This is a topic I describe at length in my Organizing talk, but I would like to give the idea a home on my blog for easy reference.
Typical PHP uses what I call an include-based architecture. By this, I mean that the mere fact of including or requiring a file causes the execution of program code or business logic.
<?php include 'config.php'; include 'header.php'; // ... // do some work, probably including other files // ... include 'footer.php';
The application is composed of files that the user browses to directly. Those included files may include other files for additional business logic. This is the basic structure of most PHP applications.
At some point, the PHP programmer starts writing his own functions to encasulate repeated behaviors, and starts including a file of those functions. As a follow-on, the programmer may begin to adopt object-oriented programming and start to collect his functions into classes along with related data structures.
The functions and classes do not end up changing the basic structure of the include-based application. The programmer still has a series of pages that users will browse to directly. Those pages load up classes and functions and use them as helpers to perform business logic that is mostly still in the page script.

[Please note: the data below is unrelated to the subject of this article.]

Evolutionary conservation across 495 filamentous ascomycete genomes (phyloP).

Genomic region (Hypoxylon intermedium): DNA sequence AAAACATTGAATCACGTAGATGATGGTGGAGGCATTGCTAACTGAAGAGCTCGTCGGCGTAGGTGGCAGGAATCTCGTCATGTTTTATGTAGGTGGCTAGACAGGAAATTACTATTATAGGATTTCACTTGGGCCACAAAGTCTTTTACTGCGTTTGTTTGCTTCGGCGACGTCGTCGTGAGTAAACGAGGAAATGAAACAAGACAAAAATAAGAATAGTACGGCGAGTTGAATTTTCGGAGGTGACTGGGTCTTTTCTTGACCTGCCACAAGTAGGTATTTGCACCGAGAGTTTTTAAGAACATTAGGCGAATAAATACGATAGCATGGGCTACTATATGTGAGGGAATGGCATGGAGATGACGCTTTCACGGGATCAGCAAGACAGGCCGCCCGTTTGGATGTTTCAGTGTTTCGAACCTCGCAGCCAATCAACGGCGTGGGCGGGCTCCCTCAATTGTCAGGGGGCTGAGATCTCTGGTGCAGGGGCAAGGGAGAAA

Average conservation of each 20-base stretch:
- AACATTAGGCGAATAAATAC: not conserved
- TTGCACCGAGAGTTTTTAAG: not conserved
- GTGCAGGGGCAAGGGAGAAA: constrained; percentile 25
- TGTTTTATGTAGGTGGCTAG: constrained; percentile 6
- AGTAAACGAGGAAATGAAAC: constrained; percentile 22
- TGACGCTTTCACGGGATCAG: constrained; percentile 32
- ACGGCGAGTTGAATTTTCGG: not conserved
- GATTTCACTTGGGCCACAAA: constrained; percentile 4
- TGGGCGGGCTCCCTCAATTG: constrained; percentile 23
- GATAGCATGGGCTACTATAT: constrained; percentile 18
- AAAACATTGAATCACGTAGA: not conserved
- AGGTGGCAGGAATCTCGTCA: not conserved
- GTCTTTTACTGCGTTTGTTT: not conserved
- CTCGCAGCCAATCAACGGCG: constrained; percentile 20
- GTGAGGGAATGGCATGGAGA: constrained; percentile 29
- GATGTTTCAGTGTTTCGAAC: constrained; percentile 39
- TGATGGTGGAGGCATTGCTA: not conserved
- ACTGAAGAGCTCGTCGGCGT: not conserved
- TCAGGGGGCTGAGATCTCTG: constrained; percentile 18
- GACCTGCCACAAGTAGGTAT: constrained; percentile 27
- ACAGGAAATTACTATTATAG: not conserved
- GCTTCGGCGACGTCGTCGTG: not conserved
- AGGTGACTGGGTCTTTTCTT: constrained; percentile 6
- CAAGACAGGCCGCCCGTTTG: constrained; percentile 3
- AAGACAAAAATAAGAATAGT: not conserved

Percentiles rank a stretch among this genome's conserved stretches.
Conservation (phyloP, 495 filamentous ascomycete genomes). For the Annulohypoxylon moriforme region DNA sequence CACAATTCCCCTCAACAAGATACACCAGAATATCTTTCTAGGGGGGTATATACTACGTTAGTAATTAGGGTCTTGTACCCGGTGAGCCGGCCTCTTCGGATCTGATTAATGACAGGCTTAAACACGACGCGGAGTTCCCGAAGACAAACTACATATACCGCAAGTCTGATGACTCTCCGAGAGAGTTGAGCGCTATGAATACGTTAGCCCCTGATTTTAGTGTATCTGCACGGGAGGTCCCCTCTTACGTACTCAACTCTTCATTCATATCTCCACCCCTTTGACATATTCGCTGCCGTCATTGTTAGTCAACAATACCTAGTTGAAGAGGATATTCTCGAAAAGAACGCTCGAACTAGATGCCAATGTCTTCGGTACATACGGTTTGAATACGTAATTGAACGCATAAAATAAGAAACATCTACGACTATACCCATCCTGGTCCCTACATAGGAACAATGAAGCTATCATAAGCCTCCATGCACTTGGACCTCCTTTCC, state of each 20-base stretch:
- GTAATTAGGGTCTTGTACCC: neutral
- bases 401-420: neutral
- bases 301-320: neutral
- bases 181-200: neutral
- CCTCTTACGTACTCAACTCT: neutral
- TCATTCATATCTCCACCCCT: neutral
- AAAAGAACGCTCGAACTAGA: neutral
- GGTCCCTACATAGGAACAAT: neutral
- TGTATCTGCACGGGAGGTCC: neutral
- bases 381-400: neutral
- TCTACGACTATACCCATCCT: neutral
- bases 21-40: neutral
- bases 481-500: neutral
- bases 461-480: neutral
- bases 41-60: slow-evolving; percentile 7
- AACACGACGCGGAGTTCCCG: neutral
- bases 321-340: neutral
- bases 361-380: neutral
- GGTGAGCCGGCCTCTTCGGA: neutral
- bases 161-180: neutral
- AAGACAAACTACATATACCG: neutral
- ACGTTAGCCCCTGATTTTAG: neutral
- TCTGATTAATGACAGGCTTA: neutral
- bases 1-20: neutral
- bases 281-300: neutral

By contrast, a class-based architecture is what we generally see in the MVC frameworks of the past 10 years or so. The user browses to a bootstrap script (the only “page” in the whole system). That script then reads the request and picks out a business-logic class to instantiate, and calls a method on that object instance to make it run. From that point on, all behaviors are contained in class methods, not in page scripts. This is what I mean by a class-based architecture; that is, all of the main program logic is embedded in classes, not in page scripts.
In talking about the distinction between include-based and class-based architectures, one programmer I know said, “There’s no real difference between include-based and class-based. You still need to include the class file, after all.” Yes, you do need to load the class file. The difference is that no program logic is executed at loading time with a class file. Loading the class file makes it available for use, but the programmer has to instantiate it and then call methods on it for anything else to happen. With include-based architectures, merely loading the file will execute program logic.